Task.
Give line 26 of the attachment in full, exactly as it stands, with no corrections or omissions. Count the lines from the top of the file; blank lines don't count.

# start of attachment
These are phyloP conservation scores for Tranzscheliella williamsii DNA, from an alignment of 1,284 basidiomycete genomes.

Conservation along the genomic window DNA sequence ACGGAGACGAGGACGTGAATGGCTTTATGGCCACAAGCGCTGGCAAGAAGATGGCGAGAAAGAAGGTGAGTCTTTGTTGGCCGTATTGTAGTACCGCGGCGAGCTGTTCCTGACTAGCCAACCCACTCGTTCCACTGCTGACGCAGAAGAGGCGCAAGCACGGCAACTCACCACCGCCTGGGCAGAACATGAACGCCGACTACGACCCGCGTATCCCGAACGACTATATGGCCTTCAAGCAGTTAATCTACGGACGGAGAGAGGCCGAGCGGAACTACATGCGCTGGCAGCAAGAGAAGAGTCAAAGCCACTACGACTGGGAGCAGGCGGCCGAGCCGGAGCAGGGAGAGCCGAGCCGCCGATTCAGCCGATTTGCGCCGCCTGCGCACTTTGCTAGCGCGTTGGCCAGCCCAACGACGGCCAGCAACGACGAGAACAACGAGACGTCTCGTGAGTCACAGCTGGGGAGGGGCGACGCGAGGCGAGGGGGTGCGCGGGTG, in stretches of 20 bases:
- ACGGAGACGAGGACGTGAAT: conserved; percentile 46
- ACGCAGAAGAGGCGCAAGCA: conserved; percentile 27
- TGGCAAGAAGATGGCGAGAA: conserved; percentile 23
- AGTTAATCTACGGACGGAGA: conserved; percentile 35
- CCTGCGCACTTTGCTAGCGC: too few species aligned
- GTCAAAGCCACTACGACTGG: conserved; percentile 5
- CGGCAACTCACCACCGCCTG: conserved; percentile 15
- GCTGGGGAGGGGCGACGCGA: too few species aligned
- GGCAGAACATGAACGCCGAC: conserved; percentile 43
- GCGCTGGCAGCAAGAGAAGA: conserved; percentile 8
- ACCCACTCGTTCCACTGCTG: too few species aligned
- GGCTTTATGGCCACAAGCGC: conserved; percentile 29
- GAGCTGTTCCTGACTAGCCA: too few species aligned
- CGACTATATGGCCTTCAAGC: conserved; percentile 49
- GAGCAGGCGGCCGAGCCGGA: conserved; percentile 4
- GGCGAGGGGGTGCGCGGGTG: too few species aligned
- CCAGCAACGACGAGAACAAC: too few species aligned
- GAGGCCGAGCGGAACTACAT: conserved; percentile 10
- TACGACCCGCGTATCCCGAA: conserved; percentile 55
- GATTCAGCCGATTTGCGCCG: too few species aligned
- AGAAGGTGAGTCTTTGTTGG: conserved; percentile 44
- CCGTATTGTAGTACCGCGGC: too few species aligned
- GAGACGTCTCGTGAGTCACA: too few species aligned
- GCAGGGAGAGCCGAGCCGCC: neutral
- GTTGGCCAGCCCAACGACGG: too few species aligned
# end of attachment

- GCAGGGAGAGCCGAGCCGCC: neutral